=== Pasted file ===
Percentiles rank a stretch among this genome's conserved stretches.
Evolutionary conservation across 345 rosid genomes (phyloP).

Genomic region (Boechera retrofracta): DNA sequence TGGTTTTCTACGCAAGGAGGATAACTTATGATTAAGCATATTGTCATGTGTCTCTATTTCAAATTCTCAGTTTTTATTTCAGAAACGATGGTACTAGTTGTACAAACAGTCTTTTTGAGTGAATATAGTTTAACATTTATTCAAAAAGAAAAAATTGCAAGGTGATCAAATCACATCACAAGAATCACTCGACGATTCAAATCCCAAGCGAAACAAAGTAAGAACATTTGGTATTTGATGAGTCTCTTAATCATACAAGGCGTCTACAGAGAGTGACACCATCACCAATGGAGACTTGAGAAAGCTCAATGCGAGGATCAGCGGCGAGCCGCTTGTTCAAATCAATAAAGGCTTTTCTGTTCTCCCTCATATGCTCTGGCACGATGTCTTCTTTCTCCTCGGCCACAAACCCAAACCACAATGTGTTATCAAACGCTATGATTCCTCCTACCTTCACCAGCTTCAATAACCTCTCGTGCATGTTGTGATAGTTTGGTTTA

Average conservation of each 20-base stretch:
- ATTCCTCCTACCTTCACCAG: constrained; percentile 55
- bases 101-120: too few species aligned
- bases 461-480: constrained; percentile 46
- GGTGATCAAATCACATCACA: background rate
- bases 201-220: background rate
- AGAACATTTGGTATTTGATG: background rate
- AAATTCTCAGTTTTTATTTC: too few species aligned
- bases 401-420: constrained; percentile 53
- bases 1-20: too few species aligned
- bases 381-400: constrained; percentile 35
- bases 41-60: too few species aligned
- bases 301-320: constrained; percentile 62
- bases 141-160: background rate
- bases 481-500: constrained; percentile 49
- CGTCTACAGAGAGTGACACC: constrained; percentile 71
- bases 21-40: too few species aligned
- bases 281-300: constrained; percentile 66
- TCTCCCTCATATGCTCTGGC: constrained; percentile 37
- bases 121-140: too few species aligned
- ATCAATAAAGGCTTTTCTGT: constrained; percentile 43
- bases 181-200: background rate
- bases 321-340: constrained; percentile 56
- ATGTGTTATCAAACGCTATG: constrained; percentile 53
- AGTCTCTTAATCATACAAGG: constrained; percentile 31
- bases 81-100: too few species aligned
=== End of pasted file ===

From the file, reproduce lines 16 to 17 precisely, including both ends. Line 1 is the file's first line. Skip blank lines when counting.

- bases 301-320: constrained; percentile 62
- bases 141-160: background rate